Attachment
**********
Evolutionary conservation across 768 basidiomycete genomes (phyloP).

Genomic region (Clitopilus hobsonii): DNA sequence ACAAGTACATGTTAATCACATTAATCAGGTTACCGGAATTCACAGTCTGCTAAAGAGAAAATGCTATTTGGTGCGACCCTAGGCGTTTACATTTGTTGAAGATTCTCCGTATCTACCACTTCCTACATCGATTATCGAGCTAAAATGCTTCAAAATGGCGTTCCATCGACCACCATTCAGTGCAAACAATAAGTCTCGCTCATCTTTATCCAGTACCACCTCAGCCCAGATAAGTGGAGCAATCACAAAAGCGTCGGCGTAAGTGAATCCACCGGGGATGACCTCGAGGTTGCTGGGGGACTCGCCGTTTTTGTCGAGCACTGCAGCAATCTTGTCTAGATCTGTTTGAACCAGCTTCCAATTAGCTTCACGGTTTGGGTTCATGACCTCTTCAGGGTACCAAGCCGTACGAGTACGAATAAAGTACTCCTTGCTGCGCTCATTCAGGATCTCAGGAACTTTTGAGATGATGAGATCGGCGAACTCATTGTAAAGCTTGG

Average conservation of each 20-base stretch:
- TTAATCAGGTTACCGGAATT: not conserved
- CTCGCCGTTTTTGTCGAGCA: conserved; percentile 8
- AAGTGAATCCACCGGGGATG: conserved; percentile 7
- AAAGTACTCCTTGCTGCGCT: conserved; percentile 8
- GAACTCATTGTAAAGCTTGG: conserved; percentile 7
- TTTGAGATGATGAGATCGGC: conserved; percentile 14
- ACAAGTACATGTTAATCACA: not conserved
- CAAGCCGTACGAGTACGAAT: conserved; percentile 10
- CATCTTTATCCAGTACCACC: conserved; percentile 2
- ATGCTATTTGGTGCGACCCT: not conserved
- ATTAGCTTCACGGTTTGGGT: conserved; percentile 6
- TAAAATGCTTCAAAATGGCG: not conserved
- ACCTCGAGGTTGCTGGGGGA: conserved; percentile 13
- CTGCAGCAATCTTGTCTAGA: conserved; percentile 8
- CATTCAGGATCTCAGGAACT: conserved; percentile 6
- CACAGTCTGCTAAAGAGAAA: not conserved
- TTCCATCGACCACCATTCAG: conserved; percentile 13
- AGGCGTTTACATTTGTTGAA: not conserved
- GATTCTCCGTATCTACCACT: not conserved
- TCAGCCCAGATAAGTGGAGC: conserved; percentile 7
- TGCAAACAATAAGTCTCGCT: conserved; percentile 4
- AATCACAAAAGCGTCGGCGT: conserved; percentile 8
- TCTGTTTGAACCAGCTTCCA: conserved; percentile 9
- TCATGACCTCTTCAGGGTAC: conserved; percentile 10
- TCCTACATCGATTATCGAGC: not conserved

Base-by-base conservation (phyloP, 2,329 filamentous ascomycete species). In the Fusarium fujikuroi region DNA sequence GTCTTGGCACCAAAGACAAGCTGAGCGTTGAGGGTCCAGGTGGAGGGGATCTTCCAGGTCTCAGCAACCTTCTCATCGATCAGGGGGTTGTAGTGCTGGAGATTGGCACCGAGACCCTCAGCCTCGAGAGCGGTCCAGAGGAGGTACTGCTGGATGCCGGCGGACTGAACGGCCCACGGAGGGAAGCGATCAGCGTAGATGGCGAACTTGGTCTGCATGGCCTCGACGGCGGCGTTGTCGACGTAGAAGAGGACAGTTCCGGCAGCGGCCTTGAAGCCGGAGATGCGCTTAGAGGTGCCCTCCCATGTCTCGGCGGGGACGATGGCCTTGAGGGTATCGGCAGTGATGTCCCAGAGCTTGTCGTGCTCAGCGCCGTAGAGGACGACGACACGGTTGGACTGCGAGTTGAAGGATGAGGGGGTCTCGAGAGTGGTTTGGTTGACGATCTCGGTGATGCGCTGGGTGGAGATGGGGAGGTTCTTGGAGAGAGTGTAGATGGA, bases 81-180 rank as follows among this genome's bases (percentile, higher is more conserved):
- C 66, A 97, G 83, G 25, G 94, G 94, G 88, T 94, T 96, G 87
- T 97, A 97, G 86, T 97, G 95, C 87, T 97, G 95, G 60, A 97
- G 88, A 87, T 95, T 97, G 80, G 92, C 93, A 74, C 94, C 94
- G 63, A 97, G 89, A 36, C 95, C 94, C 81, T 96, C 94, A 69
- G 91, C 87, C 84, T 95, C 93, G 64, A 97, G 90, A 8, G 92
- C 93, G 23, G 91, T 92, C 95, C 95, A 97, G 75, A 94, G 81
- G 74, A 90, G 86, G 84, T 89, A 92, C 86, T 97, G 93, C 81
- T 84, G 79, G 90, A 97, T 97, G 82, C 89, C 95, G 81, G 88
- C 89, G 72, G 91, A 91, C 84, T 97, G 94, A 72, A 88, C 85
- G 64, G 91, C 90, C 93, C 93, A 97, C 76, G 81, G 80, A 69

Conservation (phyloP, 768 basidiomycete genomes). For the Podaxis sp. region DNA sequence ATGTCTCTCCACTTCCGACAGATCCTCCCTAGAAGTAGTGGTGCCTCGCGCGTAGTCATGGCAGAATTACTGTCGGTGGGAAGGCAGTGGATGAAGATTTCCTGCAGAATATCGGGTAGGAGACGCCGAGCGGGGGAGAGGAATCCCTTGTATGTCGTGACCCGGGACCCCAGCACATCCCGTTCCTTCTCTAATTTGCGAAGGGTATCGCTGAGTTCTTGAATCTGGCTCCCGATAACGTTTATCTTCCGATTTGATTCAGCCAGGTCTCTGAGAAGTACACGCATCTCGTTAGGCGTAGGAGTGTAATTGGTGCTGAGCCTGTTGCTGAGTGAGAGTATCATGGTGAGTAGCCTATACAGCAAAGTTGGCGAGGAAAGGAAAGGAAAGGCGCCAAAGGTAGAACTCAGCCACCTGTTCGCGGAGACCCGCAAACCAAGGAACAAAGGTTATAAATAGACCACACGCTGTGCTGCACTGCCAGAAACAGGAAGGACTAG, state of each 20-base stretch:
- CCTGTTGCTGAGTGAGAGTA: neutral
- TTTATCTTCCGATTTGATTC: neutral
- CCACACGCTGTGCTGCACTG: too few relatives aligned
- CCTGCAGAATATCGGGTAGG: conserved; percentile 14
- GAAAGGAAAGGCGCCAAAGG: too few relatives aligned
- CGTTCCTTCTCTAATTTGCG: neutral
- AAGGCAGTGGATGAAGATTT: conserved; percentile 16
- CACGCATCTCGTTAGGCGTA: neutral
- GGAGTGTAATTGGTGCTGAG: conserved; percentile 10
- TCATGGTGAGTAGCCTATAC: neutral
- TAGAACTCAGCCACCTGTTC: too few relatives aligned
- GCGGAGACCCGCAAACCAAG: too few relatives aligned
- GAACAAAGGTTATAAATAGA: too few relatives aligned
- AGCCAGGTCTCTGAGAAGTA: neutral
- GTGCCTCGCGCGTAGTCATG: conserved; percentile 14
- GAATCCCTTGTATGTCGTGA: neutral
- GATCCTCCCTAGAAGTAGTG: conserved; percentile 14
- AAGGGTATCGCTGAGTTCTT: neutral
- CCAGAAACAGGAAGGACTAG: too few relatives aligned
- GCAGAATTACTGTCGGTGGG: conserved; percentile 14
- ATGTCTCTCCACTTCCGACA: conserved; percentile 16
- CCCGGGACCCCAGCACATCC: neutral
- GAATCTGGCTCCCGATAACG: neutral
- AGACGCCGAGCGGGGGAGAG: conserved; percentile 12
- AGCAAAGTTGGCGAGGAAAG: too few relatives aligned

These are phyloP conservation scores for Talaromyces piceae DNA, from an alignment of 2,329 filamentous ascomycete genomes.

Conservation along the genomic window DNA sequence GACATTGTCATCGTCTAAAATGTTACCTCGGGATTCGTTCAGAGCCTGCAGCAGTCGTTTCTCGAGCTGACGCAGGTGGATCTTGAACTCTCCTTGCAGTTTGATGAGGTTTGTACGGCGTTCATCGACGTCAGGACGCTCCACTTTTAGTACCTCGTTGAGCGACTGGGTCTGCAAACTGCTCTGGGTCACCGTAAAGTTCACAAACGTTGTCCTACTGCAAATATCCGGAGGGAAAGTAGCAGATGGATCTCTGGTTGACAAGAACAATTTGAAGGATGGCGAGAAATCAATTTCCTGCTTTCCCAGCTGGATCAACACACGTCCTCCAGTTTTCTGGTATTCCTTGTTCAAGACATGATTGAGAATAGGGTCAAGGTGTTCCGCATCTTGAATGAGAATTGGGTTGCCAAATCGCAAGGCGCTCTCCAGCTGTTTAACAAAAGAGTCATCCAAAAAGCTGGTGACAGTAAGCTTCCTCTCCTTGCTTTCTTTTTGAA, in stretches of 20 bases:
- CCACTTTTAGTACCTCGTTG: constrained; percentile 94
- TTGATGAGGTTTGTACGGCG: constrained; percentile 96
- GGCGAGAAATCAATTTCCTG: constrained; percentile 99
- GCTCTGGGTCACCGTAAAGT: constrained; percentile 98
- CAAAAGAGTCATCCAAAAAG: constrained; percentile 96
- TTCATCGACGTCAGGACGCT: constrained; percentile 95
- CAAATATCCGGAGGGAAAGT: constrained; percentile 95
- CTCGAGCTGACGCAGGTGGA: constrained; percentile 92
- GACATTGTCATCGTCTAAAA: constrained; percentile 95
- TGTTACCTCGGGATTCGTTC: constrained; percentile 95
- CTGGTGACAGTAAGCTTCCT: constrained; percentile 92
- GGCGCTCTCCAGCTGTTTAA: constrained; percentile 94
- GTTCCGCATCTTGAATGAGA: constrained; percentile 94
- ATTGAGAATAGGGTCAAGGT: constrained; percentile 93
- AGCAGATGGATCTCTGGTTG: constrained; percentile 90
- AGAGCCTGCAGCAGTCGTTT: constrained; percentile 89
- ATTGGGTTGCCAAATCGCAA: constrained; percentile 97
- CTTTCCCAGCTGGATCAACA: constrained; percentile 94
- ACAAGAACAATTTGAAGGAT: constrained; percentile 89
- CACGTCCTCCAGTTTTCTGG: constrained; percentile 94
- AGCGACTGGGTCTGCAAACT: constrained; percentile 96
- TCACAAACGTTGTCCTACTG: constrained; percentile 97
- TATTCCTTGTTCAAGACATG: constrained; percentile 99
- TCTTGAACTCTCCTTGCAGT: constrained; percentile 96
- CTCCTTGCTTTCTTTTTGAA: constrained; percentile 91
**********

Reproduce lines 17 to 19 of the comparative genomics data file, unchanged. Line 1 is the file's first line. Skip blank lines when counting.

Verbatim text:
- CTGCAGCAATCTTGTCTAGA: conserved; percentile 8
- CATTCAGGATCTCAGGAACT: conserved; percentile 6
- CACAGTCTGCTAAAGAGAAA: not conserved